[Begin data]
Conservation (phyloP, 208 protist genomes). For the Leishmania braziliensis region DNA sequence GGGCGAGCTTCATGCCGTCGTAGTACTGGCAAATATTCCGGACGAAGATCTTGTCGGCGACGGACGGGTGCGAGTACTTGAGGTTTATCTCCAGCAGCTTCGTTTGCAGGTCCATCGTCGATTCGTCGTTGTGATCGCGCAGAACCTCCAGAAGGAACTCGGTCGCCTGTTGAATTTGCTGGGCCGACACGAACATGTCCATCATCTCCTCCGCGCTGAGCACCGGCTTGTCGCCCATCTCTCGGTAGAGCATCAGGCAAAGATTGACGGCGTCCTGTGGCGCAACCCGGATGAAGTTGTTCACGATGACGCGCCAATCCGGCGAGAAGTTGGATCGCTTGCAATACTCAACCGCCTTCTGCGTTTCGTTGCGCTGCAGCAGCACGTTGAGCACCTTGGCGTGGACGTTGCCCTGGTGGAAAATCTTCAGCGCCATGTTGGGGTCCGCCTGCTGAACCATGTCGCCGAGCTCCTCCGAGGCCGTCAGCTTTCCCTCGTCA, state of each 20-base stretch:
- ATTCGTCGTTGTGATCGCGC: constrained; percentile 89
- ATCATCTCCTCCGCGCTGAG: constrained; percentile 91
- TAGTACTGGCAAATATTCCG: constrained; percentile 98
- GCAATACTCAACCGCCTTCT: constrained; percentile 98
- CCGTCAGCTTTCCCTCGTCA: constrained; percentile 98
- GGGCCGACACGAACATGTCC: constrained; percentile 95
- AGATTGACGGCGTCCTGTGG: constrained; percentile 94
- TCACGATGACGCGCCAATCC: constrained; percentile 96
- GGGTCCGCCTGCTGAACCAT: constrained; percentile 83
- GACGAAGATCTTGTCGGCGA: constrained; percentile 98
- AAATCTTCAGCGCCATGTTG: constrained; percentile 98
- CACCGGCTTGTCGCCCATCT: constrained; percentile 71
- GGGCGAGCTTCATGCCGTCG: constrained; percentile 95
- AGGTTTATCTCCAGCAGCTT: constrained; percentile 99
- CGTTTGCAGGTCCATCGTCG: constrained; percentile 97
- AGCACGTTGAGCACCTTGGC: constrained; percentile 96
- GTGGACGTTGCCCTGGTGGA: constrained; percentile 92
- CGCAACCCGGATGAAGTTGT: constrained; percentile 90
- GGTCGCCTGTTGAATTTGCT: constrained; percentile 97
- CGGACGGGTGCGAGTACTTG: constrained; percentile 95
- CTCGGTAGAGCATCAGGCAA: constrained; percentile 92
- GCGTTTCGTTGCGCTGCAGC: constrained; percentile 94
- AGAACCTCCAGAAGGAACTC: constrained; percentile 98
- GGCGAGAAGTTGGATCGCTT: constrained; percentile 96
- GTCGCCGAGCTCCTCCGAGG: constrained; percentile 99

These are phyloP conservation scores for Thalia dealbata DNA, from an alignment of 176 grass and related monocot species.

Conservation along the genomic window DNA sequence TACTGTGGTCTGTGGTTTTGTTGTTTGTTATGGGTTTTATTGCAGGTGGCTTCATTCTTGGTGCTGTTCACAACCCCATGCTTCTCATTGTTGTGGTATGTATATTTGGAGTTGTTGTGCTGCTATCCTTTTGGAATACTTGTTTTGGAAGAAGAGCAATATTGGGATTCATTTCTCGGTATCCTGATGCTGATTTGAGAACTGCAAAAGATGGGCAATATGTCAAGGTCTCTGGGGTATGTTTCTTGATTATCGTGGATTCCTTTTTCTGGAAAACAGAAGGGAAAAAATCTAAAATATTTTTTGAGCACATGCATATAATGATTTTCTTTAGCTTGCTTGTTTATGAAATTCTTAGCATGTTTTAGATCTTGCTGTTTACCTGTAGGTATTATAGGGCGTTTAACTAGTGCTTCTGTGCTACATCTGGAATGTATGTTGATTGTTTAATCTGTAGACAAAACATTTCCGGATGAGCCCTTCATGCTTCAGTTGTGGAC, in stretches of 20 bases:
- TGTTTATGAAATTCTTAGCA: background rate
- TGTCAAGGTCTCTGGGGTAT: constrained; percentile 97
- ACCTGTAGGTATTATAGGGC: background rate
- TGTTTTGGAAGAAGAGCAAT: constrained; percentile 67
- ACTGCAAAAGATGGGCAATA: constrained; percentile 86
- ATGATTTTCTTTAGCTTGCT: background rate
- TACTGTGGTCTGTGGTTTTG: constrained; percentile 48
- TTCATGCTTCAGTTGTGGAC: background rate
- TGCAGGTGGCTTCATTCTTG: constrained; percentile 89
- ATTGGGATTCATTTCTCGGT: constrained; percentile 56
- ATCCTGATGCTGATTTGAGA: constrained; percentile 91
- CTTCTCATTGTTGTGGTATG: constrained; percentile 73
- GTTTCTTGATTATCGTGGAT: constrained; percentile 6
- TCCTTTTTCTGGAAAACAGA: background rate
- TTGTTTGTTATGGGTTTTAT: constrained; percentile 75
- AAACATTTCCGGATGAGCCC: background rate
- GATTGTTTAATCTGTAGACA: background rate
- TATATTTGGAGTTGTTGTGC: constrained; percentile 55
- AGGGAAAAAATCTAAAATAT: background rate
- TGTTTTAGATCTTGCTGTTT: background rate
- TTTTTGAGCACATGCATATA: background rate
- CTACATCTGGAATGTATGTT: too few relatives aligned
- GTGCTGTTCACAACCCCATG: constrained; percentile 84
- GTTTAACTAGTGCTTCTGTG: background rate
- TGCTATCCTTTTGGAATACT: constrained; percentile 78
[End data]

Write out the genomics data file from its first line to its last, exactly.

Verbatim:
Conservation (phyloP, 208 protist genomes). For the Leishmania braziliensis region DNA sequence GGGCGAGCTTCATGCCGTCGTAGTACTGGCAAATATTCCGGACGAAGATCTTGTCGGCGACGGACGGGTGCGAGTACTTGAGGTTTATCTCCAGCAGCTTCGTTTGCAGGTCCATCGTCGATTCGTCGTTGTGATCGCGCAGAACCTCCAGAAGGAACTCGGTCGCCTGTTGAATTTGCTGGGCCGACACGAACATGTCCATCATCTCCTCCGCGCTGAGCACCGGCTTGTCGCCCATCTCTCGGTAGAGCATCAGGCAAAGATTGACGGCGTCCTGTGGCGCAACCCGGATGAAGTTGTTCACGATGACGCGCCAATCCGGCGAGAAGTTGGATCGCTTGCAATACTCAACCGCCTTCTGCGTTTCGTTGCGCTGCAGCAGCACGTTGAGCACCTTGGCGTGGACGTTGCCCTGGTGGAAAATCTTCAGCGCCATGTTGGGGTCCGCCTGCTGAACCATGTCGCCGAGCTCCTCCGAGGCCGTCAGCTTTCCCTCGTCA, state of each 20-base stretch:
- ATTCGTCGTTGTGATCGCGC: constrained; percentile 89
- ATCATCTCCTCCGCGCTGAG: constrained; percentile 91
- TAGTACTGGCAAATATTCCG: constrained; percentile 98
- GCAATACTCAACCGCCTTCT: constrained; percentile 98
- CCGTCAGCTTTCCCTCGTCA: constrained; percentile 98
- GGGCCGACACGAACATGTCC: constrained; percentile 95
- AGATTGACGGCGTCCTGTGG: constrained; percentile 94
- TCACGATGACGCGCCAATCC: constrained; percentile 96
- GGGTCCGCCTGCTGAACCAT: constrained; percentile 83
- GACGAAGATCTTGTCGGCGA: constrained; percentile 98
- AAATCTTCAGCGCCATGTTG: constrained; percentile 98
- CACCGGCTTGTCGCCCATCT: constrained; percentile 71
- GGGCGAGCTTCATGCCGTCG: constrained; percentile 95
- AGGTTTATCTCCAGCAGCTT: constrained; percentile 99
- CGTTTGCAGGTCCATCGTCG: constrained; percentile 97
- AGCACGTTGAGCACCTTGGC: constrained; percentile 96
- GTGGACGTTGCCCTGGTGGA: constrained; percentile 92
- CGCAACCCGGATGAAGTTGT: constrained; percentile 90
- GGTCGCCTGTTGAATTTGCT: constrained; percentile 97
- CGGACGGGTGCGAGTACTTG: constrained; percentile 95
- CTCGGTAGAGCATCAGGCAA: constrained; percentile 92
- GCGTTTCGTTGCGCTGCAGC: constrained; percentile 94
- AGAACCTCCAGAAGGAACTC: constrained; percentile 98
- GGCGAGAAGTTGGATCGCTT: constrained; percentile 96
- GTCGCCGAGCTCCTCCGAGG: constrained; percentile 99

These are phyloP conservation scores for Thalia dealbata DNA, from an alignment of 176 grass and related monocot species.

Conservation along the genomic window DNA sequence TACTGTGGTCTGTGGTTTTGTTGTTTGTTATGGGTTTTATTGCAGGTGGCTTCATTCTTGGTGCTGTTCACAACCCCATGCTTCTCATTGTTGTGGTATGTATATTTGGAGTTGTTGTGCTGCTATCCTTTTGGAATACTTGTTTTGGAAGAAGAGCAATATTGGGATTCATTTCTCGGTATCCTGATGCTGATTTGAGAACTGCAAAAGATGGGCAATATGTCAAGGTCTCTGGGGTATGTTTCTTGATTATCGTGGATTCCTTTTTCTGGAAAACAGAAGGGAAAAAATCTAAAATATTTTTTGAGCACATGCATATAATGATTTTCTTTAGCTTGCTTGTTTATGAAATTCTTAGCATGTTTTAGATCTTGCTGTTTACCTGTAGGTATTATAGGGCGTTTAACTAGTGCTTCTGTGCTACATCTGGAATGTATGTTGATTGTTTAATCTGTAGACAAAACATTTCCGGATGAGCCCTTCATGCTTCAGTTGTGGAC, in stretches of 20 bases:
- TGTTTATGAAATTCTTAGCA: background rate
- TGTCAAGGTCTCTGGGGTAT: constrained; percentile 97
- ACCTGTAGGTATTATAGGGC: background rate
- TGTTTTGGAAGAAGAGCAAT: constrained; percentile 67
- ACTGCAAAAGATGGGCAATA: constrained; percentile 86
- ATGATTTTCTTTAGCTTGCT: background rate
- TACTGTGGTCTGTGGTTTTG: constrained; percentile 48
- TTCATGCTTCAGTTGTGGAC: background rate
- TGCAGGTGGCTTCATTCTTG: constrained; percentile 89
- ATTGGGATTCATTTCTCGGT: constrained; percentile 56
- ATCCTGATGCTGATTTGAGA: constrained; percentile 91
- CTTCTCATTGTTGTGGTATG: constrained; percentile 73
- GTTTCTTGATTATCGTGGAT: constrained; percentile 6
- TCCTTTTTCTGGAAAACAGA: background rate
- TTGTTTGTTATGGGTTTTAT: constrained; percentile 75
- AAACATTTCCGGATGAGCCC: background rate
- GATTGTTTAATCTGTAGACA: background rate
- TATATTTGGAGTTGTTGTGC: constrained; percentile 55
- AGGGAAAAAATCTAAAATAT: background rate
- TGTTTTAGATCTTGCTGTTT: background rate
- TTTTTGAGCACATGCATATA: background rate
- CTACATCTGGAATGTATGTT: too few relatives aligned
- GTGCTGTTCACAACCCCATG: constrained; percentile 84
- GTTTAACTAGTGCTTCTGTG: background rate
- TGCTATCCTTTTGGAATACT: constrained; percentile 78